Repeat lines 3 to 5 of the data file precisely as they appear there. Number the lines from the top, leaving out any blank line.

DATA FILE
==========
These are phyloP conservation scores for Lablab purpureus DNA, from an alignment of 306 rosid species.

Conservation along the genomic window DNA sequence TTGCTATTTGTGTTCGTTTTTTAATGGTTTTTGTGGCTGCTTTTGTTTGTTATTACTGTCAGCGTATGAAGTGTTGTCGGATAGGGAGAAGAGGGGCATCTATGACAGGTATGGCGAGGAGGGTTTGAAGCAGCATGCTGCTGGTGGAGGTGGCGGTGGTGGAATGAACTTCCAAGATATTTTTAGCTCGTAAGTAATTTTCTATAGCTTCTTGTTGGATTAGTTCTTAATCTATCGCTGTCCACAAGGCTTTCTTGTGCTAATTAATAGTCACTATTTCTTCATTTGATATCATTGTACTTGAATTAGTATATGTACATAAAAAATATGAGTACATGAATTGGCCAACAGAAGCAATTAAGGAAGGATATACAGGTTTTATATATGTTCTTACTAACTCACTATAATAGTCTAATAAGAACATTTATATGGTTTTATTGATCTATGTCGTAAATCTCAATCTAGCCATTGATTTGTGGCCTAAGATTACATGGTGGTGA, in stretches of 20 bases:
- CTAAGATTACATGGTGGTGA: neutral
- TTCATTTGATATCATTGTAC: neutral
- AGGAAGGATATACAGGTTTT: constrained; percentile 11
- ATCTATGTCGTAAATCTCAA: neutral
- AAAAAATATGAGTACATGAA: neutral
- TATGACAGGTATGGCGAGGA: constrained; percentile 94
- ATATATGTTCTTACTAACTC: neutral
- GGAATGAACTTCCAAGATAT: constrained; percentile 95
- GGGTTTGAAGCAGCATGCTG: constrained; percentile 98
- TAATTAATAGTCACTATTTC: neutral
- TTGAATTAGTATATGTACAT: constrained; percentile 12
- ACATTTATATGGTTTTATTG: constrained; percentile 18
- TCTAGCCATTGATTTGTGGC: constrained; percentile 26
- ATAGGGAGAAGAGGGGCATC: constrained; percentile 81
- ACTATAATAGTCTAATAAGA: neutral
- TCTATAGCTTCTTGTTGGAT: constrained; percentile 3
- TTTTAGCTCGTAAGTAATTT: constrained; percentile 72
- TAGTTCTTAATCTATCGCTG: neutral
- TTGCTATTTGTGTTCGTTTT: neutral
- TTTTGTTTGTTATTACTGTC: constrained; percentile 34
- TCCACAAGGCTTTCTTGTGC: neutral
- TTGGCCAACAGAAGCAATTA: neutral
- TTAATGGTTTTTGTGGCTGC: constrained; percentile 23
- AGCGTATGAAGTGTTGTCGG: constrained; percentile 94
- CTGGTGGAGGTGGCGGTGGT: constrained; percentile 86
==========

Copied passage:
- CTAAGATTACATGGTGGTGA: neutral
- TTCATTTGATATCATTGTAC: neutral
- AGGAAGGATATACAGGTTTT: constrained; percentile 11